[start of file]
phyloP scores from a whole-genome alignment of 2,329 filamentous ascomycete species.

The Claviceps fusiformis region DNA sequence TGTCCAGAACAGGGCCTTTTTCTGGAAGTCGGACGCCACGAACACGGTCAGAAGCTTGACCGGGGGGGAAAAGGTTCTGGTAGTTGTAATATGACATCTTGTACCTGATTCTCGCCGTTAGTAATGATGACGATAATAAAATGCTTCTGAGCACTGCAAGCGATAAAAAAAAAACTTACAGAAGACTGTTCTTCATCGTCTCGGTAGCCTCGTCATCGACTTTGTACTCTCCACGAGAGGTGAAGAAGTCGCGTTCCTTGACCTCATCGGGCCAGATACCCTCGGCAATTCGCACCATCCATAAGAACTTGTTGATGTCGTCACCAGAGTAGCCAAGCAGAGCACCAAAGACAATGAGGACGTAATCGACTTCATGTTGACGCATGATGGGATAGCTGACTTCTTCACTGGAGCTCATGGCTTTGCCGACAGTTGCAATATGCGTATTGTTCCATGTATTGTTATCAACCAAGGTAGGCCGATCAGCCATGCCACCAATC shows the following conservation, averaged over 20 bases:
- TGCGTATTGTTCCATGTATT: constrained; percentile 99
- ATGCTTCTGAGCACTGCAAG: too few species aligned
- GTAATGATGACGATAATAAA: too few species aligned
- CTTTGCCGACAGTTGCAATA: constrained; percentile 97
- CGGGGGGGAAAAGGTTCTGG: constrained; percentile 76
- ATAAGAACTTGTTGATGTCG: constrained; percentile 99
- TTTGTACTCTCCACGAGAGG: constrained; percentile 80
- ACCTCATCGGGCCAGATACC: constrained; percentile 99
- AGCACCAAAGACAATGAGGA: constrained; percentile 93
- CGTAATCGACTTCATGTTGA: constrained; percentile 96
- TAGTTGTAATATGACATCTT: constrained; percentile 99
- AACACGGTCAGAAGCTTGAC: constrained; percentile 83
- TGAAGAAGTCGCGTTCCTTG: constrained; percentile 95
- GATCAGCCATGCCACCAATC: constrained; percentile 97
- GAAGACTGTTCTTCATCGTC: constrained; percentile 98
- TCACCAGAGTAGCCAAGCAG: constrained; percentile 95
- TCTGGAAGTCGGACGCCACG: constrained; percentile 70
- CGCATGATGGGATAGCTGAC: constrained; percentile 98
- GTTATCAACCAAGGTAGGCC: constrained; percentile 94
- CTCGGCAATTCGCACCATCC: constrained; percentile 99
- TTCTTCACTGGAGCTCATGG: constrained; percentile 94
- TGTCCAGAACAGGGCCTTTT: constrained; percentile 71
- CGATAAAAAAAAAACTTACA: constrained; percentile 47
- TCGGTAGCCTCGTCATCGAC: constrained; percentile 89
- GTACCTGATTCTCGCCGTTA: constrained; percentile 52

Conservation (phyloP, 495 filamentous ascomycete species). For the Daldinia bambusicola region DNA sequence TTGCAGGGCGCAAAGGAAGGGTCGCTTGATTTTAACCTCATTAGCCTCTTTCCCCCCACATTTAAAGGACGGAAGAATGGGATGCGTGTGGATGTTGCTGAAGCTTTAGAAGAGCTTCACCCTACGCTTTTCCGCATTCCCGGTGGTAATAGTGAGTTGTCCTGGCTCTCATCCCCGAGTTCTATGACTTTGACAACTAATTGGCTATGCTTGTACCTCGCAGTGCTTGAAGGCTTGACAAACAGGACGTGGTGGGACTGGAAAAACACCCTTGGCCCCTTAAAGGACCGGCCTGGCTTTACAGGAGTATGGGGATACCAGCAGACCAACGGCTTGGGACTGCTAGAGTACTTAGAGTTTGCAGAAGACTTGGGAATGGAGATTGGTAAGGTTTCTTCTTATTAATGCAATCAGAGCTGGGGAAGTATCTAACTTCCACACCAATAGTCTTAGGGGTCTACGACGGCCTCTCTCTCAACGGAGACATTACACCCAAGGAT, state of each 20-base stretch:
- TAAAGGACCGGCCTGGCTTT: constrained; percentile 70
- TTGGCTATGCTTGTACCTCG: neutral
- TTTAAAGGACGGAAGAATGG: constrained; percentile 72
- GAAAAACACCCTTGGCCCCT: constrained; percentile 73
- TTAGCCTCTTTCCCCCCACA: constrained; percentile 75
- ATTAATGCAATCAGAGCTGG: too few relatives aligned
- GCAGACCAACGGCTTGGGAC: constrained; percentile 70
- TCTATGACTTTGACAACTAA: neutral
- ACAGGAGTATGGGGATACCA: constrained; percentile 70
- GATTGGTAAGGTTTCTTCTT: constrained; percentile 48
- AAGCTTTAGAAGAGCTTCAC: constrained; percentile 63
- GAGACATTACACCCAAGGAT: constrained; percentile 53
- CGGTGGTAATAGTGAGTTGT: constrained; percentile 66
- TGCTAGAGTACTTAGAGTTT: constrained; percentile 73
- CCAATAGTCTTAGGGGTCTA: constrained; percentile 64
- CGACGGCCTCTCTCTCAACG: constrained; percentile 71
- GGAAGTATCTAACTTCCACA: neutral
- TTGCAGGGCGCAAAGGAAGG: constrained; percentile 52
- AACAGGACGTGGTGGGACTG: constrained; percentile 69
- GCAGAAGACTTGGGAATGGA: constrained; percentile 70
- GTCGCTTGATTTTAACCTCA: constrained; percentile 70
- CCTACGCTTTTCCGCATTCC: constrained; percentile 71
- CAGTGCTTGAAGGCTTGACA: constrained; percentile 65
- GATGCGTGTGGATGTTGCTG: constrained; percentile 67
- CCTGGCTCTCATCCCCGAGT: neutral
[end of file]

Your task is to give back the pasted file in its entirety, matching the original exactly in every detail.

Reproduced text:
phyloP scores from a whole-genome alignment of 2,329 filamentous ascomycete species.

The Claviceps fusiformis region DNA sequence TGTCCAGAACAGGGCCTTTTTCTGGAAGTCGGACGCCACGAACACGGTCAGAAGCTTGACCGGGGGGGAAAAGGTTCTGGTAGTTGTAATATGACATCTTGTACCTGATTCTCGCCGTTAGTAATGATGACGATAATAAAATGCTTCTGAGCACTGCAAGCGATAAAAAAAAAACTTACAGAAGACTGTTCTTCATCGTCTCGGTAGCCTCGTCATCGACTTTGTACTCTCCACGAGAGGTGAAGAAGTCGCGTTCCTTGACCTCATCGGGCCAGATACCCTCGGCAATTCGCACCATCCATAAGAACTTGTTGATGTCGTCACCAGAGTAGCCAAGCAGAGCACCAAAGACAATGAGGACGTAATCGACTTCATGTTGACGCATGATGGGATAGCTGACTTCTTCACTGGAGCTCATGGCTTTGCCGACAGTTGCAATATGCGTATTGTTCCATGTATTGTTATCAACCAAGGTAGGCCGATCAGCCATGCCACCAATC shows the following conservation, averaged over 20 bases:
- TGCGTATTGTTCCATGTATT: constrained; percentile 99
- ATGCTTCTGAGCACTGCAAG: too few species aligned
- GTAATGATGACGATAATAAA: too few species aligned
- CTTTGCCGACAGTTGCAATA: constrained; percentile 97
- CGGGGGGGAAAAGGTTCTGG: constrained; percentile 76
- ATAAGAACTTGTTGATGTCG: constrained; percentile 99
- TTTGTACTCTCCACGAGAGG: constrained; percentile 80
- ACCTCATCGGGCCAGATACC: constrained; percentile 99
- AGCACCAAAGACAATGAGGA: constrained; percentile 93
- CGTAATCGACTTCATGTTGA: constrained; percentile 96
- TAGTTGTAATATGACATCTT: constrained; percentile 99
- AACACGGTCAGAAGCTTGAC: constrained; percentile 83
- TGAAGAAGTCGCGTTCCTTG: constrained; percentile 95
- GATCAGCCATGCCACCAATC: constrained; percentile 97
- GAAGACTGTTCTTCATCGTC: constrained; percentile 98
- TCACCAGAGTAGCCAAGCAG: constrained; percentile 95
- TCTGGAAGTCGGACGCCACG: constrained; percentile 70
- CGCATGATGGGATAGCTGAC: constrained; percentile 98
- GTTATCAACCAAGGTAGGCC: constrained; percentile 94
- CTCGGCAATTCGCACCATCC: constrained; percentile 99
- TTCTTCACTGGAGCTCATGG: constrained; percentile 94
- TGTCCAGAACAGGGCCTTTT: constrained; percentile 71
- CGATAAAAAAAAAACTTACA: constrained; percentile 47
- TCGGTAGCCTCGTCATCGAC: constrained; percentile 89
- GTACCTGATTCTCGCCGTTA: constrained; percentile 52

Conservation (phyloP, 495 filamentous ascomycete species). For the Daldinia bambusicola region DNA sequence TTGCAGGGCGCAAAGGAAGGGTCGCTTGATTTTAACCTCATTAGCCTCTTTCCCCCCACATTTAAAGGACGGAAGAATGGGATGCGTGTGGATGTTGCTGAAGCTTTAGAAGAGCTTCACCCTACGCTTTTCCGCATTCCCGGTGGTAATAGTGAGTTGTCCTGGCTCTCATCCCCGAGTTCTATGACTTTGACAACTAATTGGCTATGCTTGTACCTCGCAGTGCTTGAAGGCTTGACAAACAGGACGTGGTGGGACTGGAAAAACACCCTTGGCCCCTTAAAGGACCGGCCTGGCTTTACAGGAGTATGGGGATACCAGCAGACCAACGGCTTGGGACTGCTAGAGTACTTAGAGTTTGCAGAAGACTTGGGAATGGAGATTGGTAAGGTTTCTTCTTATTAATGCAATCAGAGCTGGGGAAGTATCTAACTTCCACACCAATAGTCTTAGGGGTCTACGACGGCCTCTCTCTCAACGGAGACATTACACCCAAGGAT, state of each 20-base stretch:
- TAAAGGACCGGCCTGGCTTT: constrained; percentile 70
- TTGGCTATGCTTGTACCTCG: neutral
- TTTAAAGGACGGAAGAATGG: constrained; percentile 72
- GAAAAACACCCTTGGCCCCT: constrained; percentile 73
- TTAGCCTCTTTCCCCCCACA: constrained; percentile 75
- ATTAATGCAATCAGAGCTGG: too few relatives aligned
- GCAGACCAACGGCTTGGGAC: constrained; percentile 70
- TCTATGACTTTGACAACTAA: neutral
- ACAGGAGTATGGGGATACCA: constrained; percentile 70
- GATTGGTAAGGTTTCTTCTT: constrained; percentile 48
- AAGCTTTAGAAGAGCTTCAC: constrained; percentile 63
- GAGACATTACACCCAAGGAT: constrained; percentile 53
- CGGTGGTAATAGTGAGTTGT: constrained; percentile 66
- TGCTAGAGTACTTAGAGTTT: constrained; percentile 73
- CCAATAGTCTTAGGGGTCTA: constrained; percentile 64
- CGACGGCCTCTCTCTCAACG: constrained; percentile 71
- GGAAGTATCTAACTTCCACA: neutral
- TTGCAGGGCGCAAAGGAAGG: constrained; percentile 52
- AACAGGACGTGGTGGGACTG: constrained; percentile 69
- GCAGAAGACTTGGGAATGGA: constrained; percentile 70
- GTCGCTTGATTTTAACCTCA: constrained; percentile 70
- CCTACGCTTTTCCGCATTCC: constrained; percentile 71
- CAGTGCTTGAAGGCTTGACA: constrained; percentile 65
- GATGCGTGTGGATGTTGCTG: constrained; percentile 67
- CCTGGCTCTCATCCCCGAGT: neutral